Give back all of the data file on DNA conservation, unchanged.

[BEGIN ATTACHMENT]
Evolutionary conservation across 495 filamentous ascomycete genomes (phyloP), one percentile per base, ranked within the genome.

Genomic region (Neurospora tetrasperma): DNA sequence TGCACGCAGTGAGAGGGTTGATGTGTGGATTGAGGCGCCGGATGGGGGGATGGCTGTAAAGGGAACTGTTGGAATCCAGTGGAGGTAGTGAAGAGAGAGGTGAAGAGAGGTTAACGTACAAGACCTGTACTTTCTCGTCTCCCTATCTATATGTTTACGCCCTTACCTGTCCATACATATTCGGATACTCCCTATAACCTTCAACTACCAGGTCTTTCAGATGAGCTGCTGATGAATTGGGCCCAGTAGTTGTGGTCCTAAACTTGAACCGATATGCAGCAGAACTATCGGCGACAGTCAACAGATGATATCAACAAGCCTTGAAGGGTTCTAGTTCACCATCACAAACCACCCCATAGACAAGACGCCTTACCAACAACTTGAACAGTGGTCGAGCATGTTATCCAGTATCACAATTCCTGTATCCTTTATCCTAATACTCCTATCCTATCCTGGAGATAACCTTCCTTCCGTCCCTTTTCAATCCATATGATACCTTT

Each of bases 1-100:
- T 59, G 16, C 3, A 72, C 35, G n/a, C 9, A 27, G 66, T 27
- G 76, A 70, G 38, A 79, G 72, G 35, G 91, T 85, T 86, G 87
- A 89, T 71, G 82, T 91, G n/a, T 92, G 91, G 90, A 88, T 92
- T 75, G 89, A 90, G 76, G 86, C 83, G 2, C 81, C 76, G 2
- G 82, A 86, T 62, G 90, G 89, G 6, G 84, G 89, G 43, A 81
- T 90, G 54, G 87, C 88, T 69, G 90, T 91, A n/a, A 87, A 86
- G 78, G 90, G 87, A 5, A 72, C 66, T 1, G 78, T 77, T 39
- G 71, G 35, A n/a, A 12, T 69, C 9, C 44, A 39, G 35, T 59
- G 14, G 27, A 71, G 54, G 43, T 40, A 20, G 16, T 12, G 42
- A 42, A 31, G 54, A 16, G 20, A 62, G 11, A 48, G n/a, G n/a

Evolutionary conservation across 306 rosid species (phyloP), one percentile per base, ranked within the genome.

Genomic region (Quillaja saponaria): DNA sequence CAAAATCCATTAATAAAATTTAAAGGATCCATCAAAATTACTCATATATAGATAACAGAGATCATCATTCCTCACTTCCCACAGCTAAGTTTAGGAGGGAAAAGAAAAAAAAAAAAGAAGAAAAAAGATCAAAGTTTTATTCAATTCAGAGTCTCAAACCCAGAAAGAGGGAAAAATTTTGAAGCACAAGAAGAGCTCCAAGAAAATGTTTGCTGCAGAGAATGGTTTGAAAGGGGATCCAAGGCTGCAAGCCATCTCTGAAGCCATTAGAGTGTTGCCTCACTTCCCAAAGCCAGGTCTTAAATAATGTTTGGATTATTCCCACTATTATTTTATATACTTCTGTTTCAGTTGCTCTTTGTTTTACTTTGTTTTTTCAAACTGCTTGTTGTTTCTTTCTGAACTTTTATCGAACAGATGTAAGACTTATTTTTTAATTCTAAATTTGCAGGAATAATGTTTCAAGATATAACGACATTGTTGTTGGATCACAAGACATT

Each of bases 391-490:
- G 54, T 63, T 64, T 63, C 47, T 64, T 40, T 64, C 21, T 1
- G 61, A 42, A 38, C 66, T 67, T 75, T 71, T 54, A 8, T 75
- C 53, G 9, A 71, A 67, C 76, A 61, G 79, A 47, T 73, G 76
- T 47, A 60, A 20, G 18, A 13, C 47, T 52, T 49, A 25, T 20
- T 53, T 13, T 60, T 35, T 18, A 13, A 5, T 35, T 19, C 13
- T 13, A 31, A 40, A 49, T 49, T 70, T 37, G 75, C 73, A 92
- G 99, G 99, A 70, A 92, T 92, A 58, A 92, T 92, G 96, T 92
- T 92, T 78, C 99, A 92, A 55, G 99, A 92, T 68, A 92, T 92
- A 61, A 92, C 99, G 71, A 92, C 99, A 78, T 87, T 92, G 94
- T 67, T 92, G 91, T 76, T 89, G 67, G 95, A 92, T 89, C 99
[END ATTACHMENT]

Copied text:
Evolutionary conservation across 495 filamentous ascomycete genomes (phyloP), one percentile per base, ranked within the genome.

Genomic region (Neurospora tetrasperma): DNA sequence TGCACGCAGTGAGAGGGTTGATGTGTGGATTGAGGCGCCGGATGGGGGGATGGCTGTAAAGGGAACTGTTGGAATCCAGTGGAGGTAGTGAAGAGAGAGGTGAAGAGAGGTTAACGTACAAGACCTGTACTTTCTCGTCTCCCTATCTATATGTTTACGCCCTTACCTGTCCATACATATTCGGATACTCCCTATAACCTTCAACTACCAGGTCTTTCAGATGAGCTGCTGATGAATTGGGCCCAGTAGTTGTGGTCCTAAACTTGAACCGATATGCAGCAGAACTATCGGCGACAGTCAACAGATGATATCAACAAGCCTTGAAGGGTTCTAGTTCACCATCACAAACCACCCCATAGACAAGACGCCTTACCAACAACTTGAACAGTGGTCGAGCATGTTATCCAGTATCACAATTCCTGTATCCTTTATCCTAATACTCCTATCCTATCCTGGAGATAACCTTCCTTCCGTCCCTTTTCAATCCATATGATACCTTT

Each of bases 1-100:
- T 59, G 16, C 3, A 72, C 35, G n/a, C 9, A 27, G 66, T 27
- G 76, A 70, G 38, A 79, G 72, G 35, G 91, T 85, T 86, G 87
- A 89, T 71, G 82, T 91, G n/a, T 92, G 91, G 90, A 88, T 92
- T 75, G 89, A 90, G 76, G 86, C 83, G 2, C 81, C 76, G 2
- G 82, A 86, T 62, G 90, G 89, G 6, G 84, G 89, G 43, A 81
- T 90, G 54, G 87, C 88, T 69, G 90, T 91, A n/a, A 87, A 86
- G 78, G 90, G 87, A 5, A 72, C 66, T 1, G 78, T 77, T 39
- G 71, G 35, A n/a, A 12, T 69, C 9, C 44, A 39, G 35, T 59
- G 14, G 27, A 71, G 54, G 43, T 40, A 20, G 16, T 12, G 42
- A 42, A 31, G 54, A 16, G 20, A 62, G 11, A 48, G n/a, G n/a

Evolutionary conservation across 306 rosid species (phyloP), one percentile per base, ranked within the genome.

Genomic region (Quillaja saponaria): DNA sequence CAAAATCCATTAATAAAATTTAAAGGATCCATCAAAATTACTCATATATAGATAACAGAGATCATCATTCCTCACTTCCCACAGCTAAGTTTAGGAGGGAAAAGAAAAAAAAAAAAGAAGAAAAAAGATCAAAGTTTTATTCAATTCAGAGTCTCAAACCCAGAAAGAGGGAAAAATTTTGAAGCACAAGAAGAGCTCCAAGAAAATGTTTGCTGCAGAGAATGGTTTGAAAGGGGATCCAAGGCTGCAAGCCATCTCTGAAGCCATTAGAGTGTTGCCTCACTTCCCAAAGCCAGGTCTTAAATAATGTTTGGATTATTCCCACTATTATTTTATATACTTCTGTTTCAGTTGCTCTTTGTTTTACTTTGTTTTTTCAAACTGCTTGTTGTTTCTTTCTGAACTTTTATCGAACAGATGTAAGACTTATTTTTTAATTCTAAATTTGCAGGAATAATGTTTCAAGATATAACGACATTGTTGTTGGATCACAAGACATT

Each of bases 391-490:
- G 54, T 63, T 64, T 63, C 47, T 64, T 40, T 64, C 21, T 1
- G 61, A 42, A 38, C 66, T 67, T 75, T 71, T 54, A 8, T 75
- C 53, G 9, A 71, A 67, C 76, A 61, G 79, A 47, T 73, G 76
- T 47, A 60, A 20, G 18, A 13, C 47, T 52, T 49, A 25, T 20
- T 53, T 13, T 60, T 35, T 18, A 13, A 5, T 35, T 19, C 13
- T 13, A 31, A 40, A 49, T 49, T 70, T 37, G 75, C 73, A 92
- G 99, G 99, A 70, A 92, T 92, A 58, A 92, T 92, G 96, T 92
- T 92, T 78, C 99, A 92, A 55, G 99, A 92, T 68, A 92, T 92
- A 61, A 92, C 99, G 71, A 92, C 99, A 78, T 87, T 92, G 94
- T 67, T 92, G 91, T 76, T 89, G 67, G 95, A 92, T 89, C 99